Border couriers are people of mainly Kurdish-dominated provinces of West Azarbaijan, Kermanshah and Kurdestan who carry contraband on their backs through mountainous areas to earn their livelihood. They usually carry the goods from areas bordering Iraq and Turkey to the nearest villages in Iran and from there the goods are transported to cities by road.

In an ideal economy, Iranian border couriers could have been skilled workers of factories that manufacture the same items they smuggle into the country. As such, the insistence on following wrong policies invigorates smuggling. 

Likewise, the right to duty-free imports when the tariff rates are high becomes a trump card only a select few can hold. These special interest groups become ardent advocates of currency stability policy.

 

> Trade Relations

Over the past 15 years, Iran's annual imports ranged between $30 billion and $85 billion, of which around 85% were intermediate and capital goods. It is surprising that a large share of Iran’s trade with the world is not recorded under a long-term contract and there is no organized connection with trading partners with regard to wholesale or after-sales services. 

A bigger fraction of consumer goods enter the country unofficially and ultimately in the retail sector, therefore the consumer cannot enjoy the most rudimental rights of after-sales services. 

Such a situation does not give a clear idea of global competition to local producers. Industrial goods enter the country at different prices and this denies domestic producers the opportunity of making an accurate comparison.

> Inefficient Large-Caps

There is no doubt that local production is pricy. Studies show only about 3% of Iranian economic enterprises are large-cap companies, accounting for 70% of all industrial goods produced inside the country. 

The overall productivity of manufacturing has a negative correlation with the size of the enterprises, suggesting that the bigger a business, the lesser its productivity.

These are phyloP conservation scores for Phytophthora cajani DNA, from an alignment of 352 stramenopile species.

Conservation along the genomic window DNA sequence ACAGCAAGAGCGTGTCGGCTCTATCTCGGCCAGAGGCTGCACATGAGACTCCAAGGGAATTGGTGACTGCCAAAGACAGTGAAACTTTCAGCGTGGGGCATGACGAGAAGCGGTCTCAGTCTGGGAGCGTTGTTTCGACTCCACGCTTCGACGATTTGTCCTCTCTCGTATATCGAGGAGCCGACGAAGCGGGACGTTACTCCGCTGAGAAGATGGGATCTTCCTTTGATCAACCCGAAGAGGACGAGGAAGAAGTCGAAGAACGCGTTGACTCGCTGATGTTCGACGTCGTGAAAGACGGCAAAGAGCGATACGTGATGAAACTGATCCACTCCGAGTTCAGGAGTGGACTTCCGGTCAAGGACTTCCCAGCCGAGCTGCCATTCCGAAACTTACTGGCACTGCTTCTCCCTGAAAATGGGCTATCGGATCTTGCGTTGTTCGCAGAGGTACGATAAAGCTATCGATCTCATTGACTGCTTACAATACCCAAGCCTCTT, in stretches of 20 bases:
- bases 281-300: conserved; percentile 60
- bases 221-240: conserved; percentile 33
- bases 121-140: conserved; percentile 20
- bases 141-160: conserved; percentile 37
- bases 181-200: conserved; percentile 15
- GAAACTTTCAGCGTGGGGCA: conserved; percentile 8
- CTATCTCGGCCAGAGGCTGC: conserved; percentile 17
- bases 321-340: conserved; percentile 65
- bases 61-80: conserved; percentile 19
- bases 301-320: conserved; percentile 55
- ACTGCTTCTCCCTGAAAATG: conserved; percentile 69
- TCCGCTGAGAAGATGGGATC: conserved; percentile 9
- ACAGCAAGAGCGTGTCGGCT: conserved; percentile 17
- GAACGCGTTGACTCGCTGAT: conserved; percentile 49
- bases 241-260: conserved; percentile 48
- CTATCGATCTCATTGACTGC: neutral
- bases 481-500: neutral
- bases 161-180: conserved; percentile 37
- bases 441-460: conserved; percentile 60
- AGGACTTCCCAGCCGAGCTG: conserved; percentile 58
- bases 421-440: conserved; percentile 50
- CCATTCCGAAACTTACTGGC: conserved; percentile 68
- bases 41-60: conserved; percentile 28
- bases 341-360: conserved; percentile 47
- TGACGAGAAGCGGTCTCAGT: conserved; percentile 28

The ownership structure of major economic entities in Iran is strongly intertwined with politics. The number of employees of a public enterprise is far from the optimal standards. The directors of these economic entities are appointed based on political criteria. When it comes to pricing of products, political expediencies play different roles. 

In short, the structure of economic enterprises in Iran has become more politicized, particularly after the implementation of Article 44 of the Iranian Constitution and the whole thing has affected the competitiveness of large-cap companies’ products negatively. 

> Macro Environment

The macro-financial environment of the country, including trends in inflation, forex market, interest rates, budget volume, taxation system and monetary policies, has not been healthy over the past decades. 

Transaction costs are greater in an unfavorable macro environment. When a business fails to make predictions about the economy and international relations, it would hoard raw materials more than it requires. 

Investment declines when uncertainty rises. An unfavorable macro environment adversely affects production, increases transaction costs and erodes competitiveness of local products. 

 

Iran Forex Policies Iran Local Production